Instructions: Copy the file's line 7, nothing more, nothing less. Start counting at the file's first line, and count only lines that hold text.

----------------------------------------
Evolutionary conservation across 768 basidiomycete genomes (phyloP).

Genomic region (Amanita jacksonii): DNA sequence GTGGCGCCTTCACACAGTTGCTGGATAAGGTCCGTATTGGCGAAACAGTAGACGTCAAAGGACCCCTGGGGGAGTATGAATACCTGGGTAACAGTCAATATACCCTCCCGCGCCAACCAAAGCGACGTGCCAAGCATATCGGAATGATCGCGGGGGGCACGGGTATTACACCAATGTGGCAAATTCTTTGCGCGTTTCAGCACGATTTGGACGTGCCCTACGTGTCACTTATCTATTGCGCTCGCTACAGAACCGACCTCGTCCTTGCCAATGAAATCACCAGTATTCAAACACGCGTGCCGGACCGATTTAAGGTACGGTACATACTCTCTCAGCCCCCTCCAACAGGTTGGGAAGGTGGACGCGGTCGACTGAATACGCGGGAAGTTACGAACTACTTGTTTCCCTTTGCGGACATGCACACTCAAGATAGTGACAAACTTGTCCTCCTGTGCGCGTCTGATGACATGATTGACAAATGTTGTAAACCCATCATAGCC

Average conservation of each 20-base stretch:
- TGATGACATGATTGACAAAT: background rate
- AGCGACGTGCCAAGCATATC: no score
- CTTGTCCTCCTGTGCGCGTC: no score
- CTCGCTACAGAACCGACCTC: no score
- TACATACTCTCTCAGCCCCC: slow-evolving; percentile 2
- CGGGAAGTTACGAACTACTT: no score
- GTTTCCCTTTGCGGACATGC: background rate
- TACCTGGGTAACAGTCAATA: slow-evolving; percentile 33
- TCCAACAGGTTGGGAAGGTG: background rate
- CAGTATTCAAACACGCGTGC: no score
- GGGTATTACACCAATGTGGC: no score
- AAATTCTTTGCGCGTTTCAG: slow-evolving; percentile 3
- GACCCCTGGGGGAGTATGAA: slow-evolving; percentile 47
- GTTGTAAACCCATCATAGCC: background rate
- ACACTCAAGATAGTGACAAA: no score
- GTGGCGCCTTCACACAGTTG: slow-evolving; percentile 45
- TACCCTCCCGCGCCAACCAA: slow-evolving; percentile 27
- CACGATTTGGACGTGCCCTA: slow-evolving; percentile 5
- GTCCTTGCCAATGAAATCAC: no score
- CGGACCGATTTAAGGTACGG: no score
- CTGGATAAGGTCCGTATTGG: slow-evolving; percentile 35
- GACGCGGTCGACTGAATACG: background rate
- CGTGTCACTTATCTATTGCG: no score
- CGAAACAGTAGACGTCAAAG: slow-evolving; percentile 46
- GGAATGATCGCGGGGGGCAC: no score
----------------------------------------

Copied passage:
- CTCGCTACAGAACCGACCTC: no score